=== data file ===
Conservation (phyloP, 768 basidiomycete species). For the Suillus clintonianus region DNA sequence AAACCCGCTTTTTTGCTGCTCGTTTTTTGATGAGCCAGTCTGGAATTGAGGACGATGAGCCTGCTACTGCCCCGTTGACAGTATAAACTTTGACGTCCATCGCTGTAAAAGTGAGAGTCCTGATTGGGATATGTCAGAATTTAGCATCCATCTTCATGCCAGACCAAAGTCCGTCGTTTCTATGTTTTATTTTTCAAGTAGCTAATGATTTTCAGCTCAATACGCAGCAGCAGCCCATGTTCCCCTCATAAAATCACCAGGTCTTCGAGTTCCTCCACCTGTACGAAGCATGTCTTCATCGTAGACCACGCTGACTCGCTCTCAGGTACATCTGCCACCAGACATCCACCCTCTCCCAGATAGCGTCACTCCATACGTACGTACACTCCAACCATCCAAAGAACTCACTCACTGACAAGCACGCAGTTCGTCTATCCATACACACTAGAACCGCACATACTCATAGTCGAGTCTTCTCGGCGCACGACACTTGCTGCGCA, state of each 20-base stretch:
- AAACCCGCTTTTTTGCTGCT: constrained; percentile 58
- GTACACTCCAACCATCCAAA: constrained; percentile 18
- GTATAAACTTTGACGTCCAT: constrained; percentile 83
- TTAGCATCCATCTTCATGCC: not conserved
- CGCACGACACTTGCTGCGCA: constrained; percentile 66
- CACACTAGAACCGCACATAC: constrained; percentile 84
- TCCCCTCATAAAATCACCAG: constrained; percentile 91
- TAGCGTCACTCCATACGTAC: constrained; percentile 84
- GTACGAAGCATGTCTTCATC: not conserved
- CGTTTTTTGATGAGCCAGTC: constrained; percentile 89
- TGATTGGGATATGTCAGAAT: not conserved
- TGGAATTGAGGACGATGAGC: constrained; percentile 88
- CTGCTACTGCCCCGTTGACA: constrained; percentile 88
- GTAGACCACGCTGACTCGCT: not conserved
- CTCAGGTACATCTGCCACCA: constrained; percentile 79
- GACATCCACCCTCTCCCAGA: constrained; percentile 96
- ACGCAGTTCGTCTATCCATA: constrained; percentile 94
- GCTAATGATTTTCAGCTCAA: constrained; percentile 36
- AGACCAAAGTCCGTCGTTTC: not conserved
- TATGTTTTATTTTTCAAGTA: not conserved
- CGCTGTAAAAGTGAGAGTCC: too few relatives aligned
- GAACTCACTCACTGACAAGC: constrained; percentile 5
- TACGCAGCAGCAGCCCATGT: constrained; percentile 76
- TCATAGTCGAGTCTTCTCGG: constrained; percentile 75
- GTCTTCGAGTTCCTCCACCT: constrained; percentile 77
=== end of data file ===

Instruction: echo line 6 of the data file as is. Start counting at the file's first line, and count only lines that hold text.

- CGCACGACACTTGCTGCGCA: constrained; percentile 66